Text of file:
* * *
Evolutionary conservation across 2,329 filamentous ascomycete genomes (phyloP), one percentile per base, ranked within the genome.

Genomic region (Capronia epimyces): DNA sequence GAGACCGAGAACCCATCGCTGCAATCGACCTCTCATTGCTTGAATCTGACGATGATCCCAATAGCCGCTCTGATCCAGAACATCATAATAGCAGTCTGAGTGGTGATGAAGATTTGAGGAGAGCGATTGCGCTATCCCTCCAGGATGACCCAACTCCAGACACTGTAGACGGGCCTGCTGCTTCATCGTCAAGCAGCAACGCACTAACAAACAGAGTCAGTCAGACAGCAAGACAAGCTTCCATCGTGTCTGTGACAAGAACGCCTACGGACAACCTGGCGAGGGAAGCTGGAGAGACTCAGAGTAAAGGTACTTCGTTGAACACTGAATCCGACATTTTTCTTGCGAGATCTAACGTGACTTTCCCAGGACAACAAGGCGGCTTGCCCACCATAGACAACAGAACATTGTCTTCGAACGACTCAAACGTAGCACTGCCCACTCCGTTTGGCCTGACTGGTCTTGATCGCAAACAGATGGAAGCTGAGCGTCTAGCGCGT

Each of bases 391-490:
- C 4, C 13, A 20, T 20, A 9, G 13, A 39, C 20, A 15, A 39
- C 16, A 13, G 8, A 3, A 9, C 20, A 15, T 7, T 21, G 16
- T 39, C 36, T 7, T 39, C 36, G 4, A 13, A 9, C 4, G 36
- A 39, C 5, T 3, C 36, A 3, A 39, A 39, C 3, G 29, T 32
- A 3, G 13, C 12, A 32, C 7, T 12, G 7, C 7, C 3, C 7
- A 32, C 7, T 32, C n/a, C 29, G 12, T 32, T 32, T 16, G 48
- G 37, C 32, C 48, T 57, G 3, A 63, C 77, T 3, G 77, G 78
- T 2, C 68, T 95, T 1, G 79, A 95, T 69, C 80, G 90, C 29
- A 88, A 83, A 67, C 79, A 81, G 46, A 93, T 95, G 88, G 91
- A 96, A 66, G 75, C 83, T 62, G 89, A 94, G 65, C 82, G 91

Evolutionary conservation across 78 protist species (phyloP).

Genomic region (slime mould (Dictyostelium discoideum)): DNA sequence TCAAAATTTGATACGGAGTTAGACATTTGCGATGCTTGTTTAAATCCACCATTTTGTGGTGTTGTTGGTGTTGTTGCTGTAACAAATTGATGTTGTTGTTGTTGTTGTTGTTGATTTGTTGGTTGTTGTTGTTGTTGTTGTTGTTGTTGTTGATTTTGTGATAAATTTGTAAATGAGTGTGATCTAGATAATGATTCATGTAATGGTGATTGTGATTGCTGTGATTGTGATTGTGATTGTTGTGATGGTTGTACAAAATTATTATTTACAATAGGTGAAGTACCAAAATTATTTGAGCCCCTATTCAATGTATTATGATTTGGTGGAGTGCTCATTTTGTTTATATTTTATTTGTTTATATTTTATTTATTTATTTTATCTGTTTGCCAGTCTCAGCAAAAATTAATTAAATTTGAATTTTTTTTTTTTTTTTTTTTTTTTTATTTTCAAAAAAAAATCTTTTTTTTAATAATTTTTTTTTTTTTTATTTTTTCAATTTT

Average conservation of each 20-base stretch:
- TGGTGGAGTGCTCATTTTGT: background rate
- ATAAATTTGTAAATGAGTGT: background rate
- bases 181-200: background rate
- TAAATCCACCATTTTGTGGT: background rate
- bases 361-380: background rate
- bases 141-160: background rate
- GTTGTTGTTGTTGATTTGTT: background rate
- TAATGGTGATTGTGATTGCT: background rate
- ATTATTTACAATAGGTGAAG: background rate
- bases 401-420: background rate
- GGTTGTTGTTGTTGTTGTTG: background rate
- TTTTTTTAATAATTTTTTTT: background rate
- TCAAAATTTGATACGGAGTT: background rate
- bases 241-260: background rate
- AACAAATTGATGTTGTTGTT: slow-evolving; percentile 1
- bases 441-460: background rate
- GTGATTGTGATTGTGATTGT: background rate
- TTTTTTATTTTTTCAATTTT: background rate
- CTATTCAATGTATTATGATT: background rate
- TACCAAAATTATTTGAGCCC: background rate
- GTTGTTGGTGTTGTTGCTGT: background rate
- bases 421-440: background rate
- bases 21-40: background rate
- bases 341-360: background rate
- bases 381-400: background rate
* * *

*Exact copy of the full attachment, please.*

Evolutionary conservation across 2,329 filamentous ascomycete genomes (phyloP), one percentile per base, ranked within the genome.

Genomic region (Capronia epimyces): DNA sequence GAGACCGAGAACCCATCGCTGCAATCGACCTCTCATTGCTTGAATCTGACGATGATCCCAATAGCCGCTCTGATCCAGAACATCATAATAGCAGTCTGAGTGGTGATGAAGATTTGAGGAGAGCGATTGCGCTATCCCTCCAGGATGACCCAACTCCAGACACTGTAGACGGGCCTGCTGCTTCATCGTCAAGCAGCAACGCACTAACAAACAGAGTCAGTCAGACAGCAAGACAAGCTTCCATCGTGTCTGTGACAAGAACGCCTACGGACAACCTGGCGAGGGAAGCTGGAGAGACTCAGAGTAAAGGTACTTCGTTGAACACTGAATCCGACATTTTTCTTGCGAGATCTAACGTGACTTTCCCAGGACAACAAGGCGGCTTGCCCACCATAGACAACAGAACATTGTCTTCGAACGACTCAAACGTAGCACTGCCCACTCCGTTTGGCCTGACTGGTCTTGATCGCAAACAGATGGAAGCTGAGCGTCTAGCGCGT

Each of bases 391-490:
- C 4, C 13, A 20, T 20, A 9, G 13, A 39, C 20, A 15, A 39
- C 16, A 13, G 8, A 3, A 9, C 20, A 15, T 7, T 21, G 16
- T 39, C 36, T 7, T 39, C 36, G 4, A 13, A 9, C 4, G 36
- A 39, C 5, T 3, C 36, A 3, A 39, A 39, C 3, G 29, T 32
- A 3, G 13, C 12, A 32, C 7, T 12, G 7, C 7, C 3, C 7
- A 32, C 7, T 32, C n/a, C 29, G 12, T 32, T 32, T 16, G 48
- G 37, C 32, C 48, T 57, G 3, A 63, C 77, T 3, G 77, G 78
- T 2, C 68, T 95, T 1, G 79, A 95, T 69, C 80, G 90, C 29
- A 88, A 83, A 67, C 79, A 81, G 46, A 93, T 95, G 88, G 91
- A 96, A 66, G 75, C 83, T 62, G 89, A 94, G 65, C 82, G 91

Evolutionary conservation across 78 protist species (phyloP).

Genomic region (slime mould (Dictyostelium discoideum)): DNA sequence TCAAAATTTGATACGGAGTTAGACATTTGCGATGCTTGTTTAAATCCACCATTTTGTGGTGTTGTTGGTGTTGTTGCTGTAACAAATTGATGTTGTTGTTGTTGTTGTTGTTGATTTGTTGGTTGTTGTTGTTGTTGTTGTTGTTGTTGTTGATTTTGTGATAAATTTGTAAATGAGTGTGATCTAGATAATGATTCATGTAATGGTGATTGTGATTGCTGTGATTGTGATTGTGATTGTTGTGATGGTTGTACAAAATTATTATTTACAATAGGTGAAGTACCAAAATTATTTGAGCCCCTATTCAATGTATTATGATTTGGTGGAGTGCTCATTTTGTTTATATTTTATTTGTTTATATTTTATTTATTTATTTTATCTGTTTGCCAGTCTCAGCAAAAATTAATTAAATTTGAATTTTTTTTTTTTTTTTTTTTTTTTTATTTTCAAAAAAAAATCTTTTTTTTAATAATTTTTTTTTTTTTTATTTTTTCAATTTT

Average conservation of each 20-base stretch:
- TGGTGGAGTGCTCATTTTGT: background rate
- ATAAATTTGTAAATGAGTGT: background rate
- bases 181-200: background rate
- TAAATCCACCATTTTGTGGT: background rate
- bases 361-380: background rate
- bases 141-160: background rate
- GTTGTTGTTGTTGATTTGTT: background rate
- TAATGGTGATTGTGATTGCT: background rate
- ATTATTTACAATAGGTGAAG: background rate
- bases 401-420: background rate
- GGTTGTTGTTGTTGTTGTTG: background rate
- TTTTTTTAATAATTTTTTTT: background rate
- TCAAAATTTGATACGGAGTT: background rate
- bases 241-260: background rate
- AACAAATTGATGTTGTTGTT: slow-evolving; percentile 1
- bases 441-460: background rate
- GTGATTGTGATTGTGATTGT: background rate
- TTTTTTATTTTTTCAATTTT: background rate
- CTATTCAATGTATTATGATT: background rate
- TACCAAAATTATTTGAGCCC: background rate
- GTTGTTGGTGTTGTTGCTGT: background rate
- bases 421-440: background rate
- bases 21-40: background rate
- bases 341-360: background rate
- bases 381-400: background rate